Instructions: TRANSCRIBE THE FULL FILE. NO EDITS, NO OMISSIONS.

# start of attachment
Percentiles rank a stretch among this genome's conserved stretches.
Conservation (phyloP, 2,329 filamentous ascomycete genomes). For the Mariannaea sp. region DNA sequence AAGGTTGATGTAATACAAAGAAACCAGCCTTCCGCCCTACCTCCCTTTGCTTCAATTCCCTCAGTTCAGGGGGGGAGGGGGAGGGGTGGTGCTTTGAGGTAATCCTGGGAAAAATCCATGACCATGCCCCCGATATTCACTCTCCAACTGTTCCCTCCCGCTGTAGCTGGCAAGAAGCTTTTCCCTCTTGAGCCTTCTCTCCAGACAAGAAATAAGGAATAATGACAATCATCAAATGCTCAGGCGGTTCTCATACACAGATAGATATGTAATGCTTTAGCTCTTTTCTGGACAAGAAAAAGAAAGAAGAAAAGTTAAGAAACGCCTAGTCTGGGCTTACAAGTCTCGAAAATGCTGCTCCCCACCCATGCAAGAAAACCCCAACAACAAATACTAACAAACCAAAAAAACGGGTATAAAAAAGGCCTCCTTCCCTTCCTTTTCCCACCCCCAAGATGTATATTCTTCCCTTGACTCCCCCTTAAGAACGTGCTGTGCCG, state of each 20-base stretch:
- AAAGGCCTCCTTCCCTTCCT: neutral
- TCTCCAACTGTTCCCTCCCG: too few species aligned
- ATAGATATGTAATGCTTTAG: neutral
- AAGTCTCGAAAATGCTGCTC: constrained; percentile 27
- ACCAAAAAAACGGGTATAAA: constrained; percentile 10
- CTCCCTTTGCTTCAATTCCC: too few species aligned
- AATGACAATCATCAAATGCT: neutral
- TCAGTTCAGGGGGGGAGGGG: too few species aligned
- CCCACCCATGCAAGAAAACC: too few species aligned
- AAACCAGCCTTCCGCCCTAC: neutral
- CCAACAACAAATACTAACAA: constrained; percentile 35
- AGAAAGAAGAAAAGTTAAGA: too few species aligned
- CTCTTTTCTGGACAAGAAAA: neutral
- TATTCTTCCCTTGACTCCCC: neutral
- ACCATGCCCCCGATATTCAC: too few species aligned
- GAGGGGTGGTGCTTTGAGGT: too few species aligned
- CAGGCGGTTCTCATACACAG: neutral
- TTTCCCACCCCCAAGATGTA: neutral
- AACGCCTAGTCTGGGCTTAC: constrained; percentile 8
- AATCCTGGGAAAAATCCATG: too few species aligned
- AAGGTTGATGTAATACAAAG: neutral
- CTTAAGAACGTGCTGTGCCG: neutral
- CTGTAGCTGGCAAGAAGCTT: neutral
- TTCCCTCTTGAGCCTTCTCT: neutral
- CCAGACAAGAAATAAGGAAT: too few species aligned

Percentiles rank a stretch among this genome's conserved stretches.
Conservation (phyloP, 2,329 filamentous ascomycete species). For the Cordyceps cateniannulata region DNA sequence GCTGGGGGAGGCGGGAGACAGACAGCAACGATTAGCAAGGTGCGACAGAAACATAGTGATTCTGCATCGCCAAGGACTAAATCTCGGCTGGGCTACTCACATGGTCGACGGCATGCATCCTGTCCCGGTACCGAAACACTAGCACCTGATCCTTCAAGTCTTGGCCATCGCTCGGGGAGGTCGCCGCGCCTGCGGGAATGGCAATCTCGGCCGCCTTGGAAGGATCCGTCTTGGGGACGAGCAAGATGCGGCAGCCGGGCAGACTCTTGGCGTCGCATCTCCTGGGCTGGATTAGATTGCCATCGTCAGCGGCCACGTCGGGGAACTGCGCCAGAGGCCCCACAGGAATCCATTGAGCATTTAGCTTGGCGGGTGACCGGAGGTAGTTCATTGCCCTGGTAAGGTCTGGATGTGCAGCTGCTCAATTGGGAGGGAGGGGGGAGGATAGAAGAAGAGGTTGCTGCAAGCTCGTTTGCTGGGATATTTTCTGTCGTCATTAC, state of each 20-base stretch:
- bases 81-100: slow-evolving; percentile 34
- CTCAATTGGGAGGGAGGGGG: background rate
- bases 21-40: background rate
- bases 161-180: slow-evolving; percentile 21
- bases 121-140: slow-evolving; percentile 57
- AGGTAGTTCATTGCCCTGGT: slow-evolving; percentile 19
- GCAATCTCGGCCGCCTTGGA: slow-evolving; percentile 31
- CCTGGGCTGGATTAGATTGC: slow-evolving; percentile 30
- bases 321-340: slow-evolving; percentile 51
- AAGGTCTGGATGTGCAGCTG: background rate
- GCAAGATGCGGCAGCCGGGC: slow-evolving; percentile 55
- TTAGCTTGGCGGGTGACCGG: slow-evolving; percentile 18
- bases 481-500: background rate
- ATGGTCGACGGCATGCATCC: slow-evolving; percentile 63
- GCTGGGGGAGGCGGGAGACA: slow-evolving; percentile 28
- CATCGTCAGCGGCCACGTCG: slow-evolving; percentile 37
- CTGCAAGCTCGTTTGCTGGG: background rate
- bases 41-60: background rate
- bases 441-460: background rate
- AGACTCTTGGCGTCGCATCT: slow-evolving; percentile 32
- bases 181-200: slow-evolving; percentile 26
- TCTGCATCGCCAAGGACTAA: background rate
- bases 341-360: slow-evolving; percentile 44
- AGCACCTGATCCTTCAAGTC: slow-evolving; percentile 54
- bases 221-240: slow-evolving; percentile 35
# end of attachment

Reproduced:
Percentiles rank a stretch among this genome's conserved stretches.
Conservation (phyloP, 2,329 filamentous ascomycete genomes). For the Mariannaea sp. region DNA sequence AAGGTTGATGTAATACAAAGAAACCAGCCTTCCGCCCTACCTCCCTTTGCTTCAATTCCCTCAGTTCAGGGGGGGAGGGGGAGGGGTGGTGCTTTGAGGTAATCCTGGGAAAAATCCATGACCATGCCCCCGATATTCACTCTCCAACTGTTCCCTCCCGCTGTAGCTGGCAAGAAGCTTTTCCCTCTTGAGCCTTCTCTCCAGACAAGAAATAAGGAATAATGACAATCATCAAATGCTCAGGCGGTTCTCATACACAGATAGATATGTAATGCTTTAGCTCTTTTCTGGACAAGAAAAAGAAAGAAGAAAAGTTAAGAAACGCCTAGTCTGGGCTTACAAGTCTCGAAAATGCTGCTCCCCACCCATGCAAGAAAACCCCAACAACAAATACTAACAAACCAAAAAAACGGGTATAAAAAAGGCCTCCTTCCCTTCCTTTTCCCACCCCCAAGATGTATATTCTTCCCTTGACTCCCCCTTAAGAACGTGCTGTGCCG, state of each 20-base stretch:
- AAAGGCCTCCTTCCCTTCCT: neutral
- TCTCCAACTGTTCCCTCCCG: too few species aligned
- ATAGATATGTAATGCTTTAG: neutral
- AAGTCTCGAAAATGCTGCTC: constrained; percentile 27
- ACCAAAAAAACGGGTATAAA: constrained; percentile 10
- CTCCCTTTGCTTCAATTCCC: too few species aligned
- AATGACAATCATCAAATGCT: neutral
- TCAGTTCAGGGGGGGAGGGG: too few species aligned
- CCCACCCATGCAAGAAAACC: too few species aligned
- AAACCAGCCTTCCGCCCTAC: neutral
- CCAACAACAAATACTAACAA: constrained; percentile 35
- AGAAAGAAGAAAAGTTAAGA: too few species aligned
- CTCTTTTCTGGACAAGAAAA: neutral
- TATTCTTCCCTTGACTCCCC: neutral
- ACCATGCCCCCGATATTCAC: too few species aligned
- GAGGGGTGGTGCTTTGAGGT: too few species aligned
- CAGGCGGTTCTCATACACAG: neutral
- TTTCCCACCCCCAAGATGTA: neutral
- AACGCCTAGTCTGGGCTTAC: constrained; percentile 8
- AATCCTGGGAAAAATCCATG: too few species aligned
- AAGGTTGATGTAATACAAAG: neutral
- CTTAAGAACGTGCTGTGCCG: neutral
- CTGTAGCTGGCAAGAAGCTT: neutral
- TTCCCTCTTGAGCCTTCTCT: neutral
- CCAGACAAGAAATAAGGAAT: too few species aligned

Percentiles rank a stretch among this genome's conserved stretches.
Conservation (phyloP, 2,329 filamentous ascomycete species). For the Cordyceps cateniannulata region DNA sequence GCTGGGGGAGGCGGGAGACAGACAGCAACGATTAGCAAGGTGCGACAGAAACATAGTGATTCTGCATCGCCAAGGACTAAATCTCGGCTGGGCTACTCACATGGTCGACGGCATGCATCCTGTCCCGGTACCGAAACACTAGCACCTGATCCTTCAAGTCTTGGCCATCGCTCGGGGAGGTCGCCGCGCCTGCGGGAATGGCAATCTCGGCCGCCTTGGAAGGATCCGTCTTGGGGACGAGCAAGATGCGGCAGCCGGGCAGACTCTTGGCGTCGCATCTCCTGGGCTGGATTAGATTGCCATCGTCAGCGGCCACGTCGGGGAACTGCGCCAGAGGCCCCACAGGAATCCATTGAGCATTTAGCTTGGCGGGTGACCGGAGGTAGTTCATTGCCCTGGTAAGGTCTGGATGTGCAGCTGCTCAATTGGGAGGGAGGGGGGAGGATAGAAGAAGAGGTTGCTGCAAGCTCGTTTGCTGGGATATTTTCTGTCGTCATTAC, state of each 20-base stretch:
- bases 81-100: slow-evolving; percentile 34
- CTCAATTGGGAGGGAGGGGG: background rate
- bases 21-40: background rate
- bases 161-180: slow-evolving; percentile 21
- bases 121-140: slow-evolving; percentile 57
- AGGTAGTTCATTGCCCTGGT: slow-evolving; percentile 19
- GCAATCTCGGCCGCCTTGGA: slow-evolving; percentile 31
- CCTGGGCTGGATTAGATTGC: slow-evolving; percentile 30
- bases 321-340: slow-evolving; percentile 51
- AAGGTCTGGATGTGCAGCTG: background rate
- GCAAGATGCGGCAGCCGGGC: slow-evolving; percentile 55
- TTAGCTTGGCGGGTGACCGG: slow-evolving; percentile 18
- bases 481-500: background rate
- ATGGTCGACGGCATGCATCC: slow-evolving; percentile 63
- GCTGGGGGAGGCGGGAGACA: slow-evolving; percentile 28
- CATCGTCAGCGGCCACGTCG: slow-evolving; percentile 37
- CTGCAAGCTCGTTTGCTGGG: background rate
- bases 41-60: background rate
- bases 441-460: background rate
- AGACTCTTGGCGTCGCATCT: slow-evolving; percentile 32
- bases 181-200: slow-evolving; percentile 26
- TCTGCATCGCCAAGGACTAA: background rate
- bases 341-360: slow-evolving; percentile 44
- AGCACCTGATCCTTCAAGTC: slow-evolving; percentile 54
- bases 221-240: slow-evolving; percentile 35